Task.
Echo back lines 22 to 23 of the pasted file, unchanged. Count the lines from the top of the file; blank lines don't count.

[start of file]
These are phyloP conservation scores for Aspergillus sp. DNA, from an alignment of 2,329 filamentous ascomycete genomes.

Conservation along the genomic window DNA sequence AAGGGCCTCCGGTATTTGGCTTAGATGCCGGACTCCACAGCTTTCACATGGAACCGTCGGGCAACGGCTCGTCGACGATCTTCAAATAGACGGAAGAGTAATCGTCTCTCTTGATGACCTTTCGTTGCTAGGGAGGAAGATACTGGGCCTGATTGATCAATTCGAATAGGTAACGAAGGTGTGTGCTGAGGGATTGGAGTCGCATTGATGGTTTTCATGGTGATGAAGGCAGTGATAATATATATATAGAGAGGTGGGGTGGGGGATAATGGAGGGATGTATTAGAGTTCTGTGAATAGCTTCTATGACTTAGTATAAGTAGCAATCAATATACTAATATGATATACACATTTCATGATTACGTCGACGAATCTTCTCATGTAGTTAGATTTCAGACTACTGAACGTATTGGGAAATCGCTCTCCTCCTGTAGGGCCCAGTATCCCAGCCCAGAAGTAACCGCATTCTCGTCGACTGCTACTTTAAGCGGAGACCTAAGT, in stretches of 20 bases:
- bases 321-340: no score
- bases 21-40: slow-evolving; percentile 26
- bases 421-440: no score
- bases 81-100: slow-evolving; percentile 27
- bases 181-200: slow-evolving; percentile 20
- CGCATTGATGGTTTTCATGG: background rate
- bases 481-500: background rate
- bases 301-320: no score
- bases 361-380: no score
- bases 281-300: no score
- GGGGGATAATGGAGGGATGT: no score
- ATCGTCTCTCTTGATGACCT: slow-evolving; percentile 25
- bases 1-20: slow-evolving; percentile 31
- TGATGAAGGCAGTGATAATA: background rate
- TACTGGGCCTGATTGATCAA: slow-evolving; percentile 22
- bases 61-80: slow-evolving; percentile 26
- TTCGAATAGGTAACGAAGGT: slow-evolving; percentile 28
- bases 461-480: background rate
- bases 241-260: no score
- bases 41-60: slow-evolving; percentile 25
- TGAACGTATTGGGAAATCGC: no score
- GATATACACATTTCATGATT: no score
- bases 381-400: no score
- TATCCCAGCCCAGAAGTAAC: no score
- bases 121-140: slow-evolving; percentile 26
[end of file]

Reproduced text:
- bases 41-60: slow-evolving; percentile 25
- TGAACGTATTGGGAAATCGC: no score